A Brief History of Humor in Weightlifting
Contributor - Olympic Weightlifting
Weightlifting is not a sport that owes a lot to humor. While many weightlifters are inveterate joke tellers, the jokes usually are derived from other activities and not from their sport. Maybe there just isn't that much humor to be mined from the iron game.
The Brief History of Humor in Weightlifting
Despite this though there have been some exceptions. Those baby boomers among you will remember one time Canadian national coach Wes Woo's cartoons in the old Strength and Health magazine. These featured "Cus the Coach" and his hapless lifter, "Failure Fred."
In the same magazine, Woo's fellow Vancouverite John McCallum wrote a humorous series called Keys to Progress. It featured a man harassed by his Uncle Harry and a kid named Marvin, his daughter's boyfriend whom they were trying to train. While some of the training advice is now questioned, the articles are still good for a chuckle. Another cartoon I remember was one where a bodybuilder with a huge left arm and a skinny right arm was being paged by other gym rats using his nickname of "Lefty."
Those cartoonists outside the field invariably like to play on the possibility of a lifter dropping the bar on his toe. Not so funny to those who experience this, but fortunately it is a rare occurrence. I remember another treatment, in Playboy magazine if I remember correctly, where a lifter had a heavy weight overhead when his lifting trunks fell to his ankles - and someone in the crowd then suggested, "It must be a record."
Bodybuilding probably provides more humor opportunities due to the unusual proportions of its participants and their alleged narcissism. Olympic lifting has had few cartoon treatments and even fewer jokes told within a lifting setting. Recently though, I came across one that was specific to our sport and that will get a nervous laugh out of all of us, especially those of masters age.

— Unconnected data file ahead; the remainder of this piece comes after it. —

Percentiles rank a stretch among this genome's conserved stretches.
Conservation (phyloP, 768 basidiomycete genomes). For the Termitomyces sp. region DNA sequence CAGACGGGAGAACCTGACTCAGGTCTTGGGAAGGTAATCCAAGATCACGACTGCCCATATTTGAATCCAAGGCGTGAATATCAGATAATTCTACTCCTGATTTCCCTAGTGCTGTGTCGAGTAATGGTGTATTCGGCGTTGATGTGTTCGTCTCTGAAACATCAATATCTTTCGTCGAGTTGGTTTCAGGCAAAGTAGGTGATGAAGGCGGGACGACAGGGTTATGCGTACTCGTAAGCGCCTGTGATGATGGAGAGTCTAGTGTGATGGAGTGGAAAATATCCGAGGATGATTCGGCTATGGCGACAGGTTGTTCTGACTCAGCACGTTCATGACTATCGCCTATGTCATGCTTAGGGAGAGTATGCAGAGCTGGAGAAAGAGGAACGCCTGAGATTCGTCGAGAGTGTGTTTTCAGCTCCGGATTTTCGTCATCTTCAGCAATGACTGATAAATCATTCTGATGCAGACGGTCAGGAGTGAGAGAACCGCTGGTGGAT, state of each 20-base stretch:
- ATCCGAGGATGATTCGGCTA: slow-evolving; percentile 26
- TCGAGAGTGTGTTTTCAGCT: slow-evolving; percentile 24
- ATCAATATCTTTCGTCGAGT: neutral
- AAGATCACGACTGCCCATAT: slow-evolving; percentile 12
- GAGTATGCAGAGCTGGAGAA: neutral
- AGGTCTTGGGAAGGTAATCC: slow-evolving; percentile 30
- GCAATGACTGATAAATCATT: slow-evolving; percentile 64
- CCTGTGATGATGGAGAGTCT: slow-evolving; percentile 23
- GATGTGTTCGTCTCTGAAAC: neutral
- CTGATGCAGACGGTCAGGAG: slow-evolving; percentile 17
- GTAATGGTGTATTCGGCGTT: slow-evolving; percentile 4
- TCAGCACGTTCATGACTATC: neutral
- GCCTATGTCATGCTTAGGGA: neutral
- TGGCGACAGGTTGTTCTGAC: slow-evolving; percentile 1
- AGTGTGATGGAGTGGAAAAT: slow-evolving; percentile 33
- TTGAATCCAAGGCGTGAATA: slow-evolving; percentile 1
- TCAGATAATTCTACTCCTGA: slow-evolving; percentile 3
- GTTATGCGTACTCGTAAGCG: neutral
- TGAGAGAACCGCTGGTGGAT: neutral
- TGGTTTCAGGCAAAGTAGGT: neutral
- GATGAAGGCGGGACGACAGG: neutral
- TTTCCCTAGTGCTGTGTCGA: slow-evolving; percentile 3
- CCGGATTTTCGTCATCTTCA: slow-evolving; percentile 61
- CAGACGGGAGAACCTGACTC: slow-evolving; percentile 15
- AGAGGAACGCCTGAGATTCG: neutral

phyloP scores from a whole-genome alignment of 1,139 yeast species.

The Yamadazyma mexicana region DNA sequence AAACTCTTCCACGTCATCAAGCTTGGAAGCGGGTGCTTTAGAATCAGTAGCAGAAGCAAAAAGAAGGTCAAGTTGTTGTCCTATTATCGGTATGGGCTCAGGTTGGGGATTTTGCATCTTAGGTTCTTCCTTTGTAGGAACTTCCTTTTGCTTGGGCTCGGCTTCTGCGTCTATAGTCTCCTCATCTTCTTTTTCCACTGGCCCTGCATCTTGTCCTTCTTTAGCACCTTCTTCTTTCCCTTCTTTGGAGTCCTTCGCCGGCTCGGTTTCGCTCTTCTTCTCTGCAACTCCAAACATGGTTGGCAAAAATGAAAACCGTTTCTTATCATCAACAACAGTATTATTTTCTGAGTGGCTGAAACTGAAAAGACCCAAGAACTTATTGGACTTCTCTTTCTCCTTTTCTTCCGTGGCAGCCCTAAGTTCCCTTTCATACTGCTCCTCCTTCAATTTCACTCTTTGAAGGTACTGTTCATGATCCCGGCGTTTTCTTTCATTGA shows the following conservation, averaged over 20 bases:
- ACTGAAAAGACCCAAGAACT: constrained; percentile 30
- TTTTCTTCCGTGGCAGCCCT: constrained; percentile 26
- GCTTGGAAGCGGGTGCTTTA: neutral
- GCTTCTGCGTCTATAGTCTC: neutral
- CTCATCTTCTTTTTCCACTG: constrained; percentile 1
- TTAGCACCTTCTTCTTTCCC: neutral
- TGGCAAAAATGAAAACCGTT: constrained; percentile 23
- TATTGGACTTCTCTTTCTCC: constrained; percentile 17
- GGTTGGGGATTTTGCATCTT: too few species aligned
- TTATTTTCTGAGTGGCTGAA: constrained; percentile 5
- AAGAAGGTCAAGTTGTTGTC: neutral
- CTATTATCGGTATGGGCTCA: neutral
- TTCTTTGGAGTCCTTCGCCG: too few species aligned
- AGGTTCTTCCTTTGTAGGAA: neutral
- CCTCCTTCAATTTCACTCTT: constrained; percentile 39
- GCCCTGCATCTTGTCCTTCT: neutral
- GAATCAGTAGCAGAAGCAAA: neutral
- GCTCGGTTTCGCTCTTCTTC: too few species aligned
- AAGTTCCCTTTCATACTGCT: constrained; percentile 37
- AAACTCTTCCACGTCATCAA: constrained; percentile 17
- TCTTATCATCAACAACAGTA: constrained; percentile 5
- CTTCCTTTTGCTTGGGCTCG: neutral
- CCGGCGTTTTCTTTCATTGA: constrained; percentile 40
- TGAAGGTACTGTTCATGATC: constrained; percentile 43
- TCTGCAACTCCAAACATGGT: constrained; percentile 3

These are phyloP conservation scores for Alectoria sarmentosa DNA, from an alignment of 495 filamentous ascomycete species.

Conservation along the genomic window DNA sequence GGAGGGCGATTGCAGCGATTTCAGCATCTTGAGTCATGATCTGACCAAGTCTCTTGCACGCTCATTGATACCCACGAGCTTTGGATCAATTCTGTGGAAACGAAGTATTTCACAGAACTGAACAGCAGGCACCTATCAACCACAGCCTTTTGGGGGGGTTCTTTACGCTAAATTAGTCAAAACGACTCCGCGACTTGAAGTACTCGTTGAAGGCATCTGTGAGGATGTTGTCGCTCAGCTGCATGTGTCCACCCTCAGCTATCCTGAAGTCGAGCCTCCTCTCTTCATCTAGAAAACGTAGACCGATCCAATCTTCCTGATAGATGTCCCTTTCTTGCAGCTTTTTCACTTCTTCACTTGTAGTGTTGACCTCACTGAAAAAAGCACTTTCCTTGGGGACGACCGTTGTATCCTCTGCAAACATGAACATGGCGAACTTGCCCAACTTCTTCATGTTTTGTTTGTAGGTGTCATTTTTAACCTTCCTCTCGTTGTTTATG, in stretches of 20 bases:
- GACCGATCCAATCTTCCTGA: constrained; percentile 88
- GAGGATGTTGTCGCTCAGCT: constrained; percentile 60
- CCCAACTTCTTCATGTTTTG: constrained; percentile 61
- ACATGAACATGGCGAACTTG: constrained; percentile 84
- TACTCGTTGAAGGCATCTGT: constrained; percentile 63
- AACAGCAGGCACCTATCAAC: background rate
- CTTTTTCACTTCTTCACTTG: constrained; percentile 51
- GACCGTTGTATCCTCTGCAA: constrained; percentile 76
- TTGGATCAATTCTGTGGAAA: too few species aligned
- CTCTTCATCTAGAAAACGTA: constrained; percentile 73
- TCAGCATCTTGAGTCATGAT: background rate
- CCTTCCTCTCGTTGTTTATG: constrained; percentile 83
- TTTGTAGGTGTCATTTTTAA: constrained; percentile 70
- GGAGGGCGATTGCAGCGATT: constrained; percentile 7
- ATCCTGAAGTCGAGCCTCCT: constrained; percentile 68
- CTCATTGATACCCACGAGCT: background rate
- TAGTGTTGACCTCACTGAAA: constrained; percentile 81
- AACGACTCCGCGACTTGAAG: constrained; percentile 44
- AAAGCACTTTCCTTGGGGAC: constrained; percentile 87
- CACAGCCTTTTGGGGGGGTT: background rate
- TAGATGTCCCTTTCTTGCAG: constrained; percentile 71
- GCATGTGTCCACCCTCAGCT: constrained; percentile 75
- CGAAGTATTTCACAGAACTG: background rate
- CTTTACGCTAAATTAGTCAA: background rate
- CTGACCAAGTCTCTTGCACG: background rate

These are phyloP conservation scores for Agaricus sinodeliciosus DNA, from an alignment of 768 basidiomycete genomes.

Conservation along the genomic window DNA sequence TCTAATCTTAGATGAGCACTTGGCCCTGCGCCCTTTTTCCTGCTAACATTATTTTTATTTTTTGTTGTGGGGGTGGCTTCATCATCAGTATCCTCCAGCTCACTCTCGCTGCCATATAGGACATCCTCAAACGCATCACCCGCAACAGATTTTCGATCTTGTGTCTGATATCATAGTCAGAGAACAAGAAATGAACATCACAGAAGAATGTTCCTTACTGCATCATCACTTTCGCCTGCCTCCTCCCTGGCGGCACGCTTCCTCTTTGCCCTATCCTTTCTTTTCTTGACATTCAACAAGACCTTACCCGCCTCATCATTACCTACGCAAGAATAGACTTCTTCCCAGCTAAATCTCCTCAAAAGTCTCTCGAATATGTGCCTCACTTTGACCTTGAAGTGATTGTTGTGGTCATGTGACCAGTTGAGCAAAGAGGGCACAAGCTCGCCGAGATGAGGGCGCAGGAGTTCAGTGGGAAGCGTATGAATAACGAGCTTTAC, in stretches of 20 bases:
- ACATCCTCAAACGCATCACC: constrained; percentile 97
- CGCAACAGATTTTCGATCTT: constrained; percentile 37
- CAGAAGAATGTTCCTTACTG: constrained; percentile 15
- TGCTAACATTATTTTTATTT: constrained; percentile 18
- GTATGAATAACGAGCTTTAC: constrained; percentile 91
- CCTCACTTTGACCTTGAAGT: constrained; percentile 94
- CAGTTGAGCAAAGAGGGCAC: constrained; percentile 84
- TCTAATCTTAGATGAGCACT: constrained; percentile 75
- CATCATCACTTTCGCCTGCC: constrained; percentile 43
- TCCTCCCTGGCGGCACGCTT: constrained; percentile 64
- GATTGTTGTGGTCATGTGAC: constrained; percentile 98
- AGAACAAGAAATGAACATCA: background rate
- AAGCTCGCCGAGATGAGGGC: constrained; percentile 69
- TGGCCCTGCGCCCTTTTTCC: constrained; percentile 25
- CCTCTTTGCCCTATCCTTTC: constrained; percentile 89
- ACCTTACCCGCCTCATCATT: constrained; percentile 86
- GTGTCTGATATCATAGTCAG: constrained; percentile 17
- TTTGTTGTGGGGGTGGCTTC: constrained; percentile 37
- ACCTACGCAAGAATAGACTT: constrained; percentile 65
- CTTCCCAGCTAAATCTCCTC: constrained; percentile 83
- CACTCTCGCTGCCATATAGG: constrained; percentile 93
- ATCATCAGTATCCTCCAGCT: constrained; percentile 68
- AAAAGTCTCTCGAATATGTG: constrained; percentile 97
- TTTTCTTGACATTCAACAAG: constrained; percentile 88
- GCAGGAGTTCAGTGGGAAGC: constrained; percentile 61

A Weightlifting Joke: Pat and Mike
The story stars two lifting aficionados named Pat and Mike. They were lifters in their youth and continue their involvement by attending every major competition, not only in their native Ireland, but those in Britain and on the Continent as well. All the world championships, all the European championships, and who knows what else. They never miss any.
But they are both getting on in years and starting to worry about the hereafter. One day Pat says to Mike, "Let's be having an agreement. Whichever of us be going first, let him try and contact the other to let him know what life be like on the other side." Mike says this is a great idea, but does not take it too seriously.
Well, a few years go by and one day Pat finally succumbs to heart problems (not caused by weightlifting, in case you're wondering). Mike remembers their agreement and remains on high alert looking for some sign of Pat on the other side, but doesn't really think any such thing will happen.
Several months go by and one day Mike answers his iPhone at a masters-level meet. He picks it up and is astounded to hear his old friend Pat on the other end. After being picked up off the floor, Mike eventually regains his composure and asks what it’s like. First, he asks which direction Pat went, "Up or down?" Pat happily answers that he is in Heaven. This brings great relief to Mike because he thought that Pat might have easily been sent to the nether regions to shovel coal for eternity. He also assumes that if Pat can make the qualifier for Heaven, then so can he when his time comes.
Mike asks Pat, "What is it like - up there?"
Pat replies, over a perfect phone connection, "What is it like? Well, I have good news and I have bad news.”
Mike then responds in his County Cork brogue, "Well, let's be hearing the good news first.”
With that Pat goes on to explain what happened to him. He says that the accreditation process was very quick, even faster than any well-run competition he had ever been to. He met St. Peter and was soon assigned to a section of Heaven where they had a gym. And what a gym! They had gold-plated Eleiko bars, fine wooden platforms, and nobody broke into a sweat. Best of all, Guinness was stored in the gym cooler. They had competitions every weekend and everyone improved their total each week. In fact, Pat claims to have made his first 400-pound press two weeks prior.
Astounded, Mike asks, "Do they still do the press up there?"
"Oh, yes," replies Pat. "But the referees aren't be allowin' much nonsense. Only military presses. And we all are doin' personal records regularly. I hope to jerk 500 soon."
"Wow!" Mike replies, so impressed with this news that he is almost hoping for an early demise himself. Then he remembers Pat's comment about there being both good news and bad news. He thinks that he better look at both sides of the situation. Gathering up all of his courage, Mike asks Pat, "Well, let's be hearing the bad news then."
Just as nervously, Pat answers, "Well, the bad news is, I saw your name entered in the 85-kilo category for this Saturday's meet.”
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